After a thrilling first two episodes, it's no surprise that the show takes a quieter approach this week. Removed once more from the exciting antics of the CIA, Carrie struggles to adjust to a mundane life back home. Meanwhile Brody, just trying to lead an ordinary life with his family, literally finds himself dragged through the mud as he begins to play dirty for Abu Nazir. With shocking revelations coming to the fore, desperate times lead to Carrie and Brody taking the most desperate of measures.
Suspension of Disbelief
There's been a fair bit of criticism of this season of Homeland so far on the web. Many who praised the first season's gripping narrative have attacked what they have seen as unrealistic elements in the story, such as when Brody managed to text Abu Nazir a warning message in amongst the White House chiefs in supposedly the most secure place in the world. But as far as I recall Homeland has never smacked of authenticity. Brody's plot to blow up the Vice President last year was the same nonsense that you saw all the time on writers Howard Gordon and Alex Gansa's previous show 24. The reason Homeland is so enthralling is not because the world portrayed is so realistic but because the characters are so compelling. Watching Carrie and Brody struggle to stay true to their personal values whilst being crushed by the oppressive political machines they form part of; that's the real reason why we love the show. The plot can be as incredible as it wants, the President himself could turn out to be a terrorist for all I care, as long as we can continue to identify and empathise with Carrie and Brody.
Lost in the Woods
This is why State of Independence failed, or half-failed as an episode, and was the show's first real miss so far this year. Brody's mission to take the tailor from Gettysburg to a safe house before he returns home to give a fundraising speech is an awfully contrived situation, as step-by-step things get comically worse for the former marine. From car trouble, Brody's impromptu repair of the vehicle, the tailor running off and then becoming impaled on some bark (yes that really did happen), every obstacle felt artificially dropped into the story to create a situation that screams, "It's hard for Brody to maintain these two identities!"
The writers attempted to overload the pressure Brody must be feeling by having Jessica call him every five seconds, and yet it still doesn't justify his thoughtless actions in the forest. Rather than choose to not answer the phone when a man is screaming in pain beside you, Brody instead out of desperation silences the wounded tailor by breaking his neck. Now Brody might be out of his depth in this situation, but as a marine I'm sure he is not unfamiliar with sticky situations like this. We've seen him kill people as well, but we know he's not a monster. Here the tailor is murdered out of Brody's apparent blind panic, and that as a motive just doesn't hold water. With the plot confused, contrived and untrue to the characters, it's not just Brody who is lost in the woods.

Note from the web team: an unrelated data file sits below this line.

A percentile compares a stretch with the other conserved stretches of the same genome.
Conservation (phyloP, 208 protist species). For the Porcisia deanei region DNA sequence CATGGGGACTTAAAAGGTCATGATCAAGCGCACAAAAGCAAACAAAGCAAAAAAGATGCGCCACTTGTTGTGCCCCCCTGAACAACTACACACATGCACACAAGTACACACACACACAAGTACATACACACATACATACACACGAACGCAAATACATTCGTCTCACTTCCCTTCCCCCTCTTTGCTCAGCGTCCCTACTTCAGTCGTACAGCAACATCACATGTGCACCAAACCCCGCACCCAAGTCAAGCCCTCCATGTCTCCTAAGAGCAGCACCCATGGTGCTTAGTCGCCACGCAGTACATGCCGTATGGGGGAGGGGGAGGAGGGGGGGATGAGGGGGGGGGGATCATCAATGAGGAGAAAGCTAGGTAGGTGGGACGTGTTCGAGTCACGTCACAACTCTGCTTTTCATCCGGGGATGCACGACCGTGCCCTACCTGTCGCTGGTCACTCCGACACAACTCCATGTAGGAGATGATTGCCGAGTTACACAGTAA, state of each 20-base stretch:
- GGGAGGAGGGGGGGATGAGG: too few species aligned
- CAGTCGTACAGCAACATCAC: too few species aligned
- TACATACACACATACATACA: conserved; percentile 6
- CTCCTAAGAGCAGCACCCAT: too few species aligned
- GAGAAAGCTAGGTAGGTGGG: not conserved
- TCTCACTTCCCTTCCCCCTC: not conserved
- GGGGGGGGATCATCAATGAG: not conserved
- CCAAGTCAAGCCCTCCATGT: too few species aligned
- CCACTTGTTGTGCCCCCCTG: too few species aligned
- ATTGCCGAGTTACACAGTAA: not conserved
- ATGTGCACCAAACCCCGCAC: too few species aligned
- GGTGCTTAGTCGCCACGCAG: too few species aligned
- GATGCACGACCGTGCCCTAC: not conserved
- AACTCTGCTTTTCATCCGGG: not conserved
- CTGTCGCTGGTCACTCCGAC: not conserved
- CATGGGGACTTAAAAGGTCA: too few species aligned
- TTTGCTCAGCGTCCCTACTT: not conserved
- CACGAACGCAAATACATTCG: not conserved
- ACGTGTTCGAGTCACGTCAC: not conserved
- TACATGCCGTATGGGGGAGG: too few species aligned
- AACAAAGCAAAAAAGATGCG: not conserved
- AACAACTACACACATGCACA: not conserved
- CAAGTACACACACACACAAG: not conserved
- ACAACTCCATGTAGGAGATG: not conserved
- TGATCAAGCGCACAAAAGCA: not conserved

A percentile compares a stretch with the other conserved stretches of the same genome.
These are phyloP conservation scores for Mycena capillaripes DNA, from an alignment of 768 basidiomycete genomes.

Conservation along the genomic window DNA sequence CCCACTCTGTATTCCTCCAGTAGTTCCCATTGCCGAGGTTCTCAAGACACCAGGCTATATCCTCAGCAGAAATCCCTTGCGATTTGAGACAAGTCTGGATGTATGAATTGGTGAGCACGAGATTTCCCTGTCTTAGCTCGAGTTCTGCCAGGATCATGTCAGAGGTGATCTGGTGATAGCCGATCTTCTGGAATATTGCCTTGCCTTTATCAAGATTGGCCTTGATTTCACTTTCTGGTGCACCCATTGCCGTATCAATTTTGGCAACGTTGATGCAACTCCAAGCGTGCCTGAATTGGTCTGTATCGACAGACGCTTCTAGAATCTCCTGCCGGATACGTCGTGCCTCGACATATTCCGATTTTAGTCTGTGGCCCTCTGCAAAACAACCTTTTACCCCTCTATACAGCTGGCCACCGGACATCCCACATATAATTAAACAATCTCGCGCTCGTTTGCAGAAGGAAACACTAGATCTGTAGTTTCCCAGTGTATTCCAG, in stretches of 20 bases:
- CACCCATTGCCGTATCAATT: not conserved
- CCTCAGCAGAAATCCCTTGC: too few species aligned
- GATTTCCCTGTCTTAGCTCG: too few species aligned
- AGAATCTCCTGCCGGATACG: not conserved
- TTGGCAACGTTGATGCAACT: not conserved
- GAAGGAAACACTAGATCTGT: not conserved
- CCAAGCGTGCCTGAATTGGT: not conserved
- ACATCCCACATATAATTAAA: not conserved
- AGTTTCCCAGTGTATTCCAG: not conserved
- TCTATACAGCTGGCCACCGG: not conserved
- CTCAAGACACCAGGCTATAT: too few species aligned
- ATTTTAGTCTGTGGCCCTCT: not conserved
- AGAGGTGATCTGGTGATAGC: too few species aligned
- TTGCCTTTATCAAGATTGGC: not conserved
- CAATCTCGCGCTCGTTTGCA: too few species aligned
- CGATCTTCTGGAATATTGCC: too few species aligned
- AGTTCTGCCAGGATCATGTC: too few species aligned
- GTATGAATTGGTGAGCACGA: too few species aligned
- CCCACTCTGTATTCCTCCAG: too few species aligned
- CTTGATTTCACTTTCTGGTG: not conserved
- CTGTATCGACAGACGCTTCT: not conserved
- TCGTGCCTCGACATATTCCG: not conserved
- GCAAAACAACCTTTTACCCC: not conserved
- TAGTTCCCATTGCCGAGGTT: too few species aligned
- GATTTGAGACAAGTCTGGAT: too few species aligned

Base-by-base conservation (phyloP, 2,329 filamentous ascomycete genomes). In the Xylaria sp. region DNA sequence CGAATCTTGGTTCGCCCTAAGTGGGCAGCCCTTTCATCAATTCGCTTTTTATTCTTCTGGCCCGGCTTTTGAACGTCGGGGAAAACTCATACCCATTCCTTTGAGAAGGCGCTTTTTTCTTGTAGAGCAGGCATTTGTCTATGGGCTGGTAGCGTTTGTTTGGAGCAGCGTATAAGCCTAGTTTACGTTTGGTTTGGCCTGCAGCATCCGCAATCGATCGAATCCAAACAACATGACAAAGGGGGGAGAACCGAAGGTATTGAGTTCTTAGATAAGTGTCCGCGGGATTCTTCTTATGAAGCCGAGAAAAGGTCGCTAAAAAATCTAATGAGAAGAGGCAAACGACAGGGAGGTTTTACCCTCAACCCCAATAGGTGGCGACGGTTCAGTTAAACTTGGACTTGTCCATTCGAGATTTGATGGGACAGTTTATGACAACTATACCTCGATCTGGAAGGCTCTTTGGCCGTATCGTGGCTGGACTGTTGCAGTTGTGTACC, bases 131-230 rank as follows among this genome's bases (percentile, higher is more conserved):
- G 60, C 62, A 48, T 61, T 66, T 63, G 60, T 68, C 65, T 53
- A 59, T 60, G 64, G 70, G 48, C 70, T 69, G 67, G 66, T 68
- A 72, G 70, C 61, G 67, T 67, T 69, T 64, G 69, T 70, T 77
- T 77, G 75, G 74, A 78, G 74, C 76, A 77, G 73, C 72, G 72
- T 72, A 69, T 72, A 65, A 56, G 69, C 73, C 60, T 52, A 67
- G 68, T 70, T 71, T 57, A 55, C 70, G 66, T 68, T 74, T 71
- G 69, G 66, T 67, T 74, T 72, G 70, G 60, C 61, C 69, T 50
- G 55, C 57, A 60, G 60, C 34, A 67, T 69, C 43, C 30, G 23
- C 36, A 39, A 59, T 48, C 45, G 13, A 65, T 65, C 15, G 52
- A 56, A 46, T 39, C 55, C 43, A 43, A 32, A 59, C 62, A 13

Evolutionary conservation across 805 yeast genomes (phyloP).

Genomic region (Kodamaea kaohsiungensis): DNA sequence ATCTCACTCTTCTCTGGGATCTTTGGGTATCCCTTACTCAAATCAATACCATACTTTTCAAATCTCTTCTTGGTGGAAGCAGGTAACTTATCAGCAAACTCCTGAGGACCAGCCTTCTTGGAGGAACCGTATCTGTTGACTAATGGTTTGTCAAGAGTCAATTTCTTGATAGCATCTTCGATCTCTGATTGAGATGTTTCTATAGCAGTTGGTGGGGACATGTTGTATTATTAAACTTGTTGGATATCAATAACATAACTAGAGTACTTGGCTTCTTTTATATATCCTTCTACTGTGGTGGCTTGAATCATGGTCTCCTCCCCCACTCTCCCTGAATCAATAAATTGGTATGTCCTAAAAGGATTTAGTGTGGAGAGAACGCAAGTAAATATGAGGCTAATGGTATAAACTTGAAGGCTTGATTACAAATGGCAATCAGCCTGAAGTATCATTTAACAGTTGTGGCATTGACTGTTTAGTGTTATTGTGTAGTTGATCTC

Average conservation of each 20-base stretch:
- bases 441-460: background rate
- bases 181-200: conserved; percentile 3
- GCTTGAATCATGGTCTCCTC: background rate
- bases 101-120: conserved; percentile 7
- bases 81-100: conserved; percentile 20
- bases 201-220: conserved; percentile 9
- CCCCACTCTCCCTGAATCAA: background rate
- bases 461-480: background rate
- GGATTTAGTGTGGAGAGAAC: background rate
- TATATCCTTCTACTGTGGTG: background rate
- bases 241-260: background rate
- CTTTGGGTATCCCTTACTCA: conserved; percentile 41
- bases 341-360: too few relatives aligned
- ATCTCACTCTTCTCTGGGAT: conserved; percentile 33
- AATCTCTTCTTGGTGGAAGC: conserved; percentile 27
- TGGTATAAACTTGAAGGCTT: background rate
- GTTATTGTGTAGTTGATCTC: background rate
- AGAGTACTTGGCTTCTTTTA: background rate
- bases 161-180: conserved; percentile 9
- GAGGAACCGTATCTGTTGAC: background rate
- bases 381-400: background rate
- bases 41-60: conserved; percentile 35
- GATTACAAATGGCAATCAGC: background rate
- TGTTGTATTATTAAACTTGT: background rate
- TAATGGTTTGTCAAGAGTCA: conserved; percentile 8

Out of the Game
Carrie similarly finds herself in a desperate situation this week. After the nail-biting drama in Beirut she has to return to her humdrum life back home; a fact she isn't prepared to deal with. The Middle East excursion rekindled her latent compulsion for espionage, and she's soon waiting around at home desperate for the mission debrief. When her patience rapidly wanes Carrie dashes off to Langley to find the debrief has happened without her. David tries to console her when commending her exemplary work in Lebanon before wrenching the knife inside her with the line, "Carrie you didn't come here today expecting to get reinstated?"
Her dreams of returning to the CIA crushed in an instant, Carrie begins to repeatedly jab at the self-destruct button. The moment where she overdoses on medication is horrifying not only because of the act itself, but because you can completely understand why she has been pushed to this point. Unlike Brody's artificial dilemma, Carrie's descent into the abyss felt absolutely natural and a great deal more heartfelt because of it.
"I Was Right"
The attempted suicide sees Carrie at her lowest ebb, which makes it even more rewarding when Saul proves she was correct about Brody all along. Upon witnessing Brody's confession she delightedly exclaims, "I was right". After being driven to the darkest depths, the revelation is sure to spur Carrie on to stop Brody once and for all.
Maybe that's the problem we're starting to witness in the show. Homeland hinges on its two leads; it's two ideologies, its two Americas. But Carrie is the one we're rooting for because as a character her trajectory is far more compelling. I'm not sure where Brody can go from here. He seems reluctant to help his family, reluctant to help Nazir, reluctant to help anybody. He doesn't seem to have any plan in mind, and so comes across as far more opaque to the viewer. With Carrie bound to be breathing down his neck once more maybe we'll see Brody come out of his shell and make a stance, for if he's going to play happy families whilst plotting to bring down the government he's going to need to get smart. Carrie and Brody are meant to be two sides of the same coin, but unfortunately at the moment the coin is definitely weighted in Carrie's favour.